15. April 2021
The MAC, which has members of both parties, still meets regularly in the ceasefire village of Panmunjom. The exchange was made in two waves: Operation Little Switch, in which sick and wounded prisoners changed ownership, and Operation Big Switch, the last step in exchanging all remaining prisoners between sides. These prisoner-of-war exchanges were one of the most tense moments of a catastrophic war. And they still affect the chances of peace on the Korean peninsula. This may seem familiar to anyone who knows the end of the Korean War. In 1953, prisoners of war became a sensitive point between the two sides, which threatened any chance of peace and threatened a persistent stalemate in the deaths of millions of people. But the end of the war depended on successfully negotiating the fate of prisoners of war on both sides. These negotiations resulted in two massive prisoner exchanges that marked the end of the war. From the start of the ceasefire talks, the Communists wanted a UNC ceasefire before all ceasefire talks progressed. Joy understood this conditional trap. If UNC agreed to an early ceasefire, the Communists would be encouraged to delay ceasefire negotiations for as long as possible in order to under-pressure UNC military pressure on the ground.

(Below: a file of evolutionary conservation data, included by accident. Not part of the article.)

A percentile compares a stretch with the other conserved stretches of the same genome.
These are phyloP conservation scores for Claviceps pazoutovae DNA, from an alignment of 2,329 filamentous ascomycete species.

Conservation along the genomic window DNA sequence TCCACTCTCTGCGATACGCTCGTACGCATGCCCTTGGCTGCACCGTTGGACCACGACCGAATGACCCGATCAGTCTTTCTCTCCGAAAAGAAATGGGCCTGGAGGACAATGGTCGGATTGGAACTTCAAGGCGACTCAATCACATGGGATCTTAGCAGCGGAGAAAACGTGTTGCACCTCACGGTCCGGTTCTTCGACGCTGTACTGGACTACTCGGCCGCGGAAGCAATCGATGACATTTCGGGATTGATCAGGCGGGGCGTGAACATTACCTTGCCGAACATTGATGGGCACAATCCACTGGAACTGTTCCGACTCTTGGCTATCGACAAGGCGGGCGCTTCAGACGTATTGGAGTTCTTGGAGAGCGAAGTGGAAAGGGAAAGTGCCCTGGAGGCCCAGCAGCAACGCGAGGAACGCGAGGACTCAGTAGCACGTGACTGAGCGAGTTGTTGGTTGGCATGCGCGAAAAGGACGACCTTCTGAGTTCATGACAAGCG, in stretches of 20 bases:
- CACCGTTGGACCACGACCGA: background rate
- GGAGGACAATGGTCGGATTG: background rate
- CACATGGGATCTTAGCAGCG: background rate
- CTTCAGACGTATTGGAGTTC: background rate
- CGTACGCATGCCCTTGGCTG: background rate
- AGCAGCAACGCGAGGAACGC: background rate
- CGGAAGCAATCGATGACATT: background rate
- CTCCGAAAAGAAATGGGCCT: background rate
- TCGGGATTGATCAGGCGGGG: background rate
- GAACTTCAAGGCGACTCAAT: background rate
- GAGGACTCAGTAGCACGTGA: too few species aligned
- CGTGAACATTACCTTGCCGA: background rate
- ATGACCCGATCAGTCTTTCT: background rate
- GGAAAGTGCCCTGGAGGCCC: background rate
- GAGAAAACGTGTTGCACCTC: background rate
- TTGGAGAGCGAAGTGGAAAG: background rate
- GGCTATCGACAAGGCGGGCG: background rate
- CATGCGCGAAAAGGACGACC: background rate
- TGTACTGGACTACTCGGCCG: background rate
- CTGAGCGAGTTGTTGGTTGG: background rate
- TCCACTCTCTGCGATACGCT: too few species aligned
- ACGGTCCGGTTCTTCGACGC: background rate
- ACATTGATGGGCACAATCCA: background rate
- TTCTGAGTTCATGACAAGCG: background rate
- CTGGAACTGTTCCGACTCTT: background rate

At the same time, communist forces would gain precious time not to regenerate their besieged troops. Korea was ruled by Japan from 1910 until the last days of World War II. In August 1945, the Soviet Union declared war on Japan following an agreement with the United States and liberated Korea north of the 38th parallel. U.S. forces then deployed to the South. In 1948, Korea was divided into two separate governments as a product of the Cold War between the Soviet Union and the United States. Both claimed to be the legitimate government of Korea and neither side accepted the border as sustainable. The civil war escalated into an open war when North Korean troops, backed by the Soviet Union and China, moved south on June 25, 1950 to unify the country. On that day, the UN Security Council recognized the North Korean action as an invasion and called for an immediate ceasefire. 21 UN countries ultimately contributed to the defence of South Korea, with the United States providing 88% of the UN military personnel.